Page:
The book is organized as follows. In Chapter 1, I will present a detailed introduction to developmental dyslexia, discussing the manifestations of the disorder, and focusing on recent studies developed to identify the precursors of dyslexia.

Chapter 2, instead, will be dedicated to the illustration of the main theories proposed to explain the causes of dyslexia, ranging from the Visual and Auditory Deficit Hypotheses and moving to the more recent approaches, such as the Magnocellular Deficit Hypothesis, the Phonological Deficit Hypothesis, the Double Deficit Hypothesis and the Working Memory Deficit Hypothesis. Discussing both strengths and weaknesses of each proposal, I will argue that none of them is able to capture all the difficulties associated with dyslexia, except for the Working Memory Deficit Hypothesis. However, I will suggest that this proposal should be reformulated more precisely and that it is actually in need of some further experimental corroboration, by means of experimental protocols designed to accurately test dyslexic children’s and age-matched typically developing children’s Working Memory.

The results of this experimental protocol will be presented in Chapter 3. As I will observe, findings provide uncontroversial evidence in favor of an impairment affecting dyslexics’ Phonological Loop and Central Executive, but leaving their Visuo-Spatial Sketchpad spared and normally functioning.

Considering these results as a starting point, I will propose my hypothesis, the Phonological and Executive Working Memory Deficit Hypothesis outlined above, in Chapter 4. Specifically, I will argue that dyslexics’ poorly functioning phonological memory and executive functions hamper their performance in tasks requiring a good phonological competence and demanding a high amount of cognitive resources. I will note, therefore, that dyslexics’ deficits are more likely to arise in complex tasks.

In order to further test the Phonological and Executive Working Memory Deficit Hypothesis I decided to assess dyslexic children’s performance in linguistically complex tasks, developing three experimental protocols whose results will be presented in the subsequent chapters. ← 17 | 18 →

In Chapter 5, I will discuss the result of a first protocol testing dyslexic children’s ability to compute scalar implicatures, an operation remarkably expensive in terms of processing resources, comparing their performance to that shown by age-matched typically developing children, a group of younger children and a group composed by adults.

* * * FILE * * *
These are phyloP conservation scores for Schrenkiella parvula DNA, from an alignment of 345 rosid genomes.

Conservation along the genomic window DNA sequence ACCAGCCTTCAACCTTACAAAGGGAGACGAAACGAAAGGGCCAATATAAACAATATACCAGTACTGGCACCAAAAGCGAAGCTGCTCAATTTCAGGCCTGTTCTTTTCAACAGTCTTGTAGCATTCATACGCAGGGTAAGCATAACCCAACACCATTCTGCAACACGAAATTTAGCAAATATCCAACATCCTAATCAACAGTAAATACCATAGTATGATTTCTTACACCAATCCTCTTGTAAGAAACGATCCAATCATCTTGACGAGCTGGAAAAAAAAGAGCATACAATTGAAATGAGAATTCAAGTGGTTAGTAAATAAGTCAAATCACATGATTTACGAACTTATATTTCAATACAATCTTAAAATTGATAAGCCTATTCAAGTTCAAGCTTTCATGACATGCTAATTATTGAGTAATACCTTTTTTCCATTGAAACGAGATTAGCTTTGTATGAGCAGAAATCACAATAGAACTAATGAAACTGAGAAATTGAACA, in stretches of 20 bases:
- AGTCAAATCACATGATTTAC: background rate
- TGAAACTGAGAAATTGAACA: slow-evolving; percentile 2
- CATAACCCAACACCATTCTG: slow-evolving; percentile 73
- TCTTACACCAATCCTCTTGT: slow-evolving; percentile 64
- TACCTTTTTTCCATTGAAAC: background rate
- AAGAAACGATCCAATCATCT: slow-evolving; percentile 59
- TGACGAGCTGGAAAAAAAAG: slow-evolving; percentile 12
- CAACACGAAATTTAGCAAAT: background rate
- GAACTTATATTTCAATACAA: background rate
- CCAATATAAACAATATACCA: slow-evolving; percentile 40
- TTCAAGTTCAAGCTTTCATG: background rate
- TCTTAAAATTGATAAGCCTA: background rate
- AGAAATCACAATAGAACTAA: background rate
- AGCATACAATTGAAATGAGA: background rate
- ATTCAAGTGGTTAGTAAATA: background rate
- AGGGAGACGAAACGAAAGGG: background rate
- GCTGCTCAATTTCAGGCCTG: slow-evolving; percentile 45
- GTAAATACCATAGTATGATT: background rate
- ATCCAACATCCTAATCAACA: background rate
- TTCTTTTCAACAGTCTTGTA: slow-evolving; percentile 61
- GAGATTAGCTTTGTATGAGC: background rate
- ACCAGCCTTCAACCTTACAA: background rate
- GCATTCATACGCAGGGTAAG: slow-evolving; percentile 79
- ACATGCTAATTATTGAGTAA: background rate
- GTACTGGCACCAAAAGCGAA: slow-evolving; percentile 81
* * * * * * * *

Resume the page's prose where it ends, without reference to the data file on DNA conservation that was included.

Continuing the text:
In Chapter 6, I will present a second experiment testing the interpretation of negation in dyslexic children and age-matched typically developing children, considering their ability to comprehend negative active and passive sentences.

Finally, in Chapter 7, I will expose the results of a last protocol assessing dyslexic children’s competence in the interpretation of pronouns, comparing their performance to that shown by age-matched control children, control adults and two groups of younger children.

As I will argue throughout the discussion, all three experiments provided results that are consistent with the Phonological and Executive Working Memory Deficit Hypothesis, demonstrating that dyslexics are indeed remarkably more impaired than their peers in the comprehension of complex sentences. Moreover, their performance is strikingly similar to that shown by children who are 2 or 4 years younger.

Finally, Chapter 8 will be dedicated to the concluding remarks: I will summarize the considerations put forward throughout the book and I will propose a new definition of developmental dyslexia, which focuses on the phonological and executive Working Memory impairment exhibited by dyslexic individuals. I will also briefly introduce and discuss the Cerebellar Deficit Hypothesis developed by Nicolson and colleagues (1995, 2001, 2008) to explain dyslexia.

I will argue that the Cerebellar Deficit Hypothesis and the Phonological and Executive Working Memory Deficit Hypothesis present both commonalities and differences and that further research is needed to analyze more thoroughly the distinct predictions made by the two proposals.

← 18 | 19 →